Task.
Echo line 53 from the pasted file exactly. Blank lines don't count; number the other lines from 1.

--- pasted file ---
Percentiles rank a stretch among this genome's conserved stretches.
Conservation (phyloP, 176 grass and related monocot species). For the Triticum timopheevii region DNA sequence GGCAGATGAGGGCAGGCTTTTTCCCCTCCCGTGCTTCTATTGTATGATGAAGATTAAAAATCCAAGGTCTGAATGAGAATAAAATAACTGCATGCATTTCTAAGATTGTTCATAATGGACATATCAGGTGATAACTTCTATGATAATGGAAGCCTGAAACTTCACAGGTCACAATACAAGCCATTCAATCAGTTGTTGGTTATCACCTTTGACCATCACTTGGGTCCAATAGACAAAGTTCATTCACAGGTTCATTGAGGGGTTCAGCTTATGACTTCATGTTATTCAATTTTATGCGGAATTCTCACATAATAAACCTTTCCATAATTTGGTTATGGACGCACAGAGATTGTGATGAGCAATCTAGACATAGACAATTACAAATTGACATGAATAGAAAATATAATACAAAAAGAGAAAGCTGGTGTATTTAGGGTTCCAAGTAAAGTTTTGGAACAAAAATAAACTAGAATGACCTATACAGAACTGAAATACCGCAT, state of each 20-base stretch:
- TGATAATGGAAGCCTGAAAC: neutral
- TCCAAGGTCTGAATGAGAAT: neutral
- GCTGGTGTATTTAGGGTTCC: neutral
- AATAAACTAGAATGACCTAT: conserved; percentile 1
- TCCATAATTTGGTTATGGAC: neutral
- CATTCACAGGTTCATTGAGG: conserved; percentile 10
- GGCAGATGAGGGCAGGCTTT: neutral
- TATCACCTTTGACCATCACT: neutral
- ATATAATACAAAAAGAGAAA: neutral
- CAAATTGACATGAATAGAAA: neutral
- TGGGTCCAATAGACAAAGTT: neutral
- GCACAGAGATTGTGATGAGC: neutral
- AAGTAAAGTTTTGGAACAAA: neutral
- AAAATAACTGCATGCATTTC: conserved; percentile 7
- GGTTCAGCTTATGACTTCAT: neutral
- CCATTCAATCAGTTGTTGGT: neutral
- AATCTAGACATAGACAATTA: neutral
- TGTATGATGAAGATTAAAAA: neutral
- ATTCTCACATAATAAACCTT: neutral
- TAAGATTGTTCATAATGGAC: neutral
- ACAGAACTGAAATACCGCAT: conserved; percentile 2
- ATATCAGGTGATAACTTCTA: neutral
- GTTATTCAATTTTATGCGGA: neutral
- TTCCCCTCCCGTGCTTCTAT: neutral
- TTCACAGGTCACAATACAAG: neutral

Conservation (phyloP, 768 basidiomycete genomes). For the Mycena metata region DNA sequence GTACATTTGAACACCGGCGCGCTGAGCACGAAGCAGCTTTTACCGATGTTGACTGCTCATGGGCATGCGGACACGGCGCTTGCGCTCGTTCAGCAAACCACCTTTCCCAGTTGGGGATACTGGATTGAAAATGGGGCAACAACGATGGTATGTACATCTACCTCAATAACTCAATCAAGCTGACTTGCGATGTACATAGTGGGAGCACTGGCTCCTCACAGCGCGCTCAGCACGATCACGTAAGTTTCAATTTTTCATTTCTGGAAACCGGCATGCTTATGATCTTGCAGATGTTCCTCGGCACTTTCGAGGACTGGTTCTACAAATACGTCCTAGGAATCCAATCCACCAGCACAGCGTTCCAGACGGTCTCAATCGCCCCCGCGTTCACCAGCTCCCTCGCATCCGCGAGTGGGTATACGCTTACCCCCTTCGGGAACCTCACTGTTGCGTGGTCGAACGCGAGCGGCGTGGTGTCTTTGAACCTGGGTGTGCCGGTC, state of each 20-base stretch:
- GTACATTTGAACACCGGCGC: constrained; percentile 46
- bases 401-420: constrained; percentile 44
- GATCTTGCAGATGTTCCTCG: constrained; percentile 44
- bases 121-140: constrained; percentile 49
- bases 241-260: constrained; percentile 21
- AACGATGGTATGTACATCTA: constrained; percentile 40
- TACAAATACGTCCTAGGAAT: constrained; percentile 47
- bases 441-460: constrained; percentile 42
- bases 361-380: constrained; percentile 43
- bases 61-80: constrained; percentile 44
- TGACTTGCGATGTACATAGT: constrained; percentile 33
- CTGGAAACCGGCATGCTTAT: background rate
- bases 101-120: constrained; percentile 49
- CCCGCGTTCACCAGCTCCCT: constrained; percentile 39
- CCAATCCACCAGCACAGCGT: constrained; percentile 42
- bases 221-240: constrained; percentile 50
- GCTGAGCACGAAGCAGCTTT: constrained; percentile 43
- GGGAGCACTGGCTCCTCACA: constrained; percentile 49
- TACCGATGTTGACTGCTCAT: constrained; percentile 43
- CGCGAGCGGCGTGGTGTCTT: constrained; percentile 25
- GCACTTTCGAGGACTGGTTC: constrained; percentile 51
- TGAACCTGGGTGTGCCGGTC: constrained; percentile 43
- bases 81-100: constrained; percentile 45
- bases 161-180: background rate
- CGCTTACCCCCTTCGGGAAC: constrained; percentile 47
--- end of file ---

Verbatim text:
- CGCTTACCCCCTTCGGGAAC: constrained; percentile 47